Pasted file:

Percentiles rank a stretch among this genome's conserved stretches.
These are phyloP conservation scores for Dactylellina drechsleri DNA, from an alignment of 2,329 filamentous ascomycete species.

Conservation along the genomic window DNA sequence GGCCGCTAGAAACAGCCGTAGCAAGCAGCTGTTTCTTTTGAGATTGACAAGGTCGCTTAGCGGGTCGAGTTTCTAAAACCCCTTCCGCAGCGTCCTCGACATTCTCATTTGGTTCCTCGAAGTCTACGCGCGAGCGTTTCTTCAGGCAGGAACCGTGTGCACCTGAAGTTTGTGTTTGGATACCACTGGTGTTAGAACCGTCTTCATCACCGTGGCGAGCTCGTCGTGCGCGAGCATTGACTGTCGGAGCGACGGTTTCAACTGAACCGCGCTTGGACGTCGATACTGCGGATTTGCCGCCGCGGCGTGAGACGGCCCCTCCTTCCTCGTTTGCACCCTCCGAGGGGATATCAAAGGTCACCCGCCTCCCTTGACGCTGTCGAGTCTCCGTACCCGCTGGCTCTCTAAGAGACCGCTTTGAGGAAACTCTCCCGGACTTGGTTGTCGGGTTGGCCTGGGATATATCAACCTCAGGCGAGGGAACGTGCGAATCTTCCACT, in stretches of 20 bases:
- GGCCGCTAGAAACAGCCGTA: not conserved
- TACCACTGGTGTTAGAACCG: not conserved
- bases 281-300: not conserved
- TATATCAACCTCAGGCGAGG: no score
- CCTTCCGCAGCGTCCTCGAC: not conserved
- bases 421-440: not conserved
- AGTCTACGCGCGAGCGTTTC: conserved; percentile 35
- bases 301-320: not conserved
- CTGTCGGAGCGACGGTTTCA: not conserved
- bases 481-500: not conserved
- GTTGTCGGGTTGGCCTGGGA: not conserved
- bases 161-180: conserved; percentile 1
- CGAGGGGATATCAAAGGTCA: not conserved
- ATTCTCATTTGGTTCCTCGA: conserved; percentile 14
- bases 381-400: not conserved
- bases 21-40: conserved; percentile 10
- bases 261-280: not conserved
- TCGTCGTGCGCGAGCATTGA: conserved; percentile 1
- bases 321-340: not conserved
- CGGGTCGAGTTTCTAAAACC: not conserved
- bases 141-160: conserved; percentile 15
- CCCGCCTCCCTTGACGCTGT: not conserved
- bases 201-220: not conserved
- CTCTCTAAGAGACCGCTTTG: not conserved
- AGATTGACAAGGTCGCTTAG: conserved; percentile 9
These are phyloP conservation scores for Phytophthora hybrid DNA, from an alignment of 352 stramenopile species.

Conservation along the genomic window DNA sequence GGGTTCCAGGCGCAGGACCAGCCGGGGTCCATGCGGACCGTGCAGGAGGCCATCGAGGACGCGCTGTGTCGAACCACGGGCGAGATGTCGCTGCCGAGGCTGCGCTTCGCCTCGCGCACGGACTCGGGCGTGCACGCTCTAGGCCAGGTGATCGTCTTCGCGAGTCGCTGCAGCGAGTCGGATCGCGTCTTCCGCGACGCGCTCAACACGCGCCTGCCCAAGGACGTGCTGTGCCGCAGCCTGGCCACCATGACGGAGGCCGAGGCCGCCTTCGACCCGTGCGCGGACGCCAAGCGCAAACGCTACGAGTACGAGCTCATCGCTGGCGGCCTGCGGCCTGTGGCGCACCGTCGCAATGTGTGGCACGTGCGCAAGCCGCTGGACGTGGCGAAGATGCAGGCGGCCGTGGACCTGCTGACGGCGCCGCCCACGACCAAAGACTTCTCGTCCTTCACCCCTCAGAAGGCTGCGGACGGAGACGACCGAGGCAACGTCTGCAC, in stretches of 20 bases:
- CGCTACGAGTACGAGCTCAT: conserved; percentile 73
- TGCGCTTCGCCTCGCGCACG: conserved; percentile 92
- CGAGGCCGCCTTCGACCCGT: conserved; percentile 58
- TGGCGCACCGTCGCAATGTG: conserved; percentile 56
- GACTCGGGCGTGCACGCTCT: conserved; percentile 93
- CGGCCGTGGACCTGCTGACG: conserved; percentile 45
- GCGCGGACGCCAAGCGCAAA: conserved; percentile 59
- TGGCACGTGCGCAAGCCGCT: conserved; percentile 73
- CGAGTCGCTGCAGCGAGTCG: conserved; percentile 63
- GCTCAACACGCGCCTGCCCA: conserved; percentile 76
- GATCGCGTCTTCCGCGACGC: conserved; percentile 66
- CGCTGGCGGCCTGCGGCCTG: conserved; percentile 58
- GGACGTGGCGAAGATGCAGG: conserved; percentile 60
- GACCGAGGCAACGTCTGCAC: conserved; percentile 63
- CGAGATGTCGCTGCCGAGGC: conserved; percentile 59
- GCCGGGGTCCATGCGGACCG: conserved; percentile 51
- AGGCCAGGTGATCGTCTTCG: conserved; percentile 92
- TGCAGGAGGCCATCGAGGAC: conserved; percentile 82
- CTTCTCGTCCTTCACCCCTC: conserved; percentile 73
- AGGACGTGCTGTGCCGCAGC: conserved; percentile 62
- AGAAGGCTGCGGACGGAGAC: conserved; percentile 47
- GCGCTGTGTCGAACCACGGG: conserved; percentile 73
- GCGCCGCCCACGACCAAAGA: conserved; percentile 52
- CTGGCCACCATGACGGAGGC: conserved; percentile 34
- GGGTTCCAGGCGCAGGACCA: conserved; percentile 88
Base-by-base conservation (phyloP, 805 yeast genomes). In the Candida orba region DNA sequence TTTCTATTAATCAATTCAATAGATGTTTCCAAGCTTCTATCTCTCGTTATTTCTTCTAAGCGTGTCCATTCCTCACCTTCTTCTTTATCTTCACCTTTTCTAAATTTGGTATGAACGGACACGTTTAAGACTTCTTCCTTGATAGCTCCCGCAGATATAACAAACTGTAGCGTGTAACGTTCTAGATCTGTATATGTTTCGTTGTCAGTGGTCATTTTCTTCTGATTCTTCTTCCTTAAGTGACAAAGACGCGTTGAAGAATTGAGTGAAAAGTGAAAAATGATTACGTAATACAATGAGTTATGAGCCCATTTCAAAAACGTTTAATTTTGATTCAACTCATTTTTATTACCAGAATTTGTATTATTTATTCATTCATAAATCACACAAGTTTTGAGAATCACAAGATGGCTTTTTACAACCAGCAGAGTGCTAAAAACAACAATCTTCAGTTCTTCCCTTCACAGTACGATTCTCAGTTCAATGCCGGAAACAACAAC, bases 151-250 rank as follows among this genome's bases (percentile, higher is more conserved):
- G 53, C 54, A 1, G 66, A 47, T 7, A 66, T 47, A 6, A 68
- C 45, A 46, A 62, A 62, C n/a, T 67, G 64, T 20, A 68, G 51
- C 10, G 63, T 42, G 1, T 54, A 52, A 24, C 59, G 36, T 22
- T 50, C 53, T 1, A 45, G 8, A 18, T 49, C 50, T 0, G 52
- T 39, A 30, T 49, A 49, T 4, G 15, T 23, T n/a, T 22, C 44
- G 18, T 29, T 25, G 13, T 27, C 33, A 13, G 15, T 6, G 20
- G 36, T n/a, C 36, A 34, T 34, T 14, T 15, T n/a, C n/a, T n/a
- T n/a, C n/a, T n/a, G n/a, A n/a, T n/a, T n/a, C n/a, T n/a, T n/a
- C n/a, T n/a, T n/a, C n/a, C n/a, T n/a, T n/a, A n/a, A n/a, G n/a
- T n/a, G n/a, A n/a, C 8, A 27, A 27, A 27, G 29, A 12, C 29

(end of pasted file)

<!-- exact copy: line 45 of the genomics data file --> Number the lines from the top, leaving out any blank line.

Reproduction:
- CGAGATGTCGCTGCCGAGGC: conserved; percentile 59